The book I read for France, The Heart, by Maylis de Kerangal and translated by Sam Taylor, left me emotionally drained. It chronicles the twenty-four hours following an automobile accident that leaves a young man brain dead, as doctors race through the steps required to remove his organs and transplant them into the bodies of people who will die without them.
Simon Limbres is nineteen years old, out before dawn to go surfing with two friends. They head for home afterwards, exhausted, in a truck that has only two seatbelts, leaving Simon unsecured. An accident occurs, propelling Simon through the windshield, and he is declared brain dead shortly after he is admitted to the hospital. His internal organs, however, survive intact.
What happens next is a carefully orchestrated procedure that begins with the delicate task of asking Simon’s parents, Sean and Marianne, for permission to remove the organs from their son, who is still warm and breathing, whose heart is still beating. “They’d barely had time to realize their tragedy before they had to decide about organ removal.” The man tasked with having this discussion with them, Thomas Rémige from the Coordinating Committee for Organ and Tissue Removal, understands perfectly the tightrope he must walk. “And here is this young man in a white coat, cautious but committed, determined not to jump the gun, but highly aware of the silent countdown in a corner of his mind, knowing all too well that a body in a state of brain death quickly deteriorates, that time is of the essence – and torn between these two imperatives.”
The book then goes into painstaking detail about the steps that follow the grant of permission for organ removal: searching the database of people needing organs to find those most compatible with Simon’s blood type and tissue characteristics; notifying hospitals treating those potential recipients that organs are available (a liver, two lungs, two kidneys, and a heart – Simon’s mother has refused to let them take her son’s eyes); the sending of surgeons from each of those hospitals to remove and take back the organs they need; the restoration of Simon’s body after the organs have been removed; and the transplanting of the organs into the recipients. In particular, we are introduced to Claire Méjan, the fifty-one-year-old woman who receive Simon’s heart. Of Claire, it is written that “… it disturbs her, the thought of waiting for someone to die so she can have their heart.”
The author is almost clinical in the way she describes the medical procedures involved, but her prose when writing about the people affected is beautiful, even poetic. I was able to read parts of the book with a certain amount of emotional detachment, but in other parts, I would find myself sobbing.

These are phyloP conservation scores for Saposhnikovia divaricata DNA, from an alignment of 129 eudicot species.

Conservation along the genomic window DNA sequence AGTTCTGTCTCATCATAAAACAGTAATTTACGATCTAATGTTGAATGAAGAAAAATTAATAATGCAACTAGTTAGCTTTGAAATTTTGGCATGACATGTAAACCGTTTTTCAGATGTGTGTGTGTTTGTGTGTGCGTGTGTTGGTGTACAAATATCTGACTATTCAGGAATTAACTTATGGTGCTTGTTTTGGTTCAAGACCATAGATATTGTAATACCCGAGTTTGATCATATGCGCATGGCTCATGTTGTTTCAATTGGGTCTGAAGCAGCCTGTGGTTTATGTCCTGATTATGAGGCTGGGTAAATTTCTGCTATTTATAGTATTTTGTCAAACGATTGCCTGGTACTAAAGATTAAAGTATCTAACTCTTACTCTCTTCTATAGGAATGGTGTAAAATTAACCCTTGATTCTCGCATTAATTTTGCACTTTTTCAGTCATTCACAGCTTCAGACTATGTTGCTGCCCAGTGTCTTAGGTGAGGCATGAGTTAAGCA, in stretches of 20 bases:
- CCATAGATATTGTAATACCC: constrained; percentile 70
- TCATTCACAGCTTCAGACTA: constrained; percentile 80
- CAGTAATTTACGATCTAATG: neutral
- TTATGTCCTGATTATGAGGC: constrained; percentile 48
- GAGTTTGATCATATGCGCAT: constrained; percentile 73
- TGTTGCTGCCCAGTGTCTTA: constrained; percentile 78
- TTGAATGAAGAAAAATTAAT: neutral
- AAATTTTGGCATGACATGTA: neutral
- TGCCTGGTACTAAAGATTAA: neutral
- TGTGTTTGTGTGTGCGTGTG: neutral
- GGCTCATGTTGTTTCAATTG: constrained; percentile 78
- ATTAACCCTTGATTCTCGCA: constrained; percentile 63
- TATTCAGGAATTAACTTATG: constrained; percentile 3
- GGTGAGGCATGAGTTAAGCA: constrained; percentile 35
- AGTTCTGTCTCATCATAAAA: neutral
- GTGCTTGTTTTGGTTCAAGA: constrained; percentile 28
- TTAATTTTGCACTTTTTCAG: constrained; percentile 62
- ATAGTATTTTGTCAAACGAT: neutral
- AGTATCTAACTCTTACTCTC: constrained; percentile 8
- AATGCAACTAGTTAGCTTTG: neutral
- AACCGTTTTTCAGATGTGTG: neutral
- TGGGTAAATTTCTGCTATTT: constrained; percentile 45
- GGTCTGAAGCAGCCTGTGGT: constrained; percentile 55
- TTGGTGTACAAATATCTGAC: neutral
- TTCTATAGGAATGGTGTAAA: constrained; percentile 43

The Heart, with its tragic subject matter, is not the type of book I would normally choose. It’s an extraordinary novel, however, and I’m glad I stepped out of my comfort zone to read it.
As you might imagine, food wasn’t a big factor in The Heart. That didn’t matter, since I had already decided on the French dish I wanted to make before I even started reading the book. In my pre-vegan days, I used to love cassoulet, a dish made with beans and various types of meat. On the International Vegetarian Union (IVU) website, I was excited to find three different recipes for vegan cassoulet, which I didn’t even know was a possibility. The process for making vegan cassoulet was almost as time consuming, and dirtied just as many dishes, as the process for the regular version. I wish I could say it was worth the effort. Don’t get me wrong – it was tasty enough. But in the end, it was basically just beans and veggies. Oh, well…
After reading The Heart, I was determined to find a French organization involved in organ donation outreach to be the recipient of my donation. That was easier said than done. Actually, I found an organization, France ADOT (Fédération des Associations pour le Don d’Organes et des Tissus humains), right away, but since their website is in French, I couldn’t figure out exactly what they do. Fortunately, I found an article in English about an ad campaign they did, which explained that France ADOT is “a federation of associations that work throughout France to inform and raise awareness on organ, tissue and bone marrow donation.”
The ad campaign itself was for the purpose of encouraging the use of organ donor cards. This brought to mind a passage from The Heart, where Thomas Rémige wants to know if Simon would have consented to the removal of his organs, and his mother asks, “How can we know?” Encouraging people to carry organ donor cards alleviates the need for their loved ones to guess what their answer might have been to this painful question.
In case you’re fluent in French, more information about France ADOT is available on their website at https://www.france-adot.org/.
NEXT STOP: GRENADA
(Originally published on March 27, 2019.)
Pam Giarrizzo is a retired attorney who loves traveling, reading, and giving. She isn’t particularly fond of cooking, but she nevertheless reads, cooks, and gives for her armchair travel blog, The Booktrekker. Pam and her husband Phil live in Northern California, but they travel to Colombia often to visit their California-born son, their Argentine daughter-in-law, and their Colombian grandson. You can explore the world with Pam by following her blog at The Booktrekker or on Facebook at The Booktrekker | Facebook.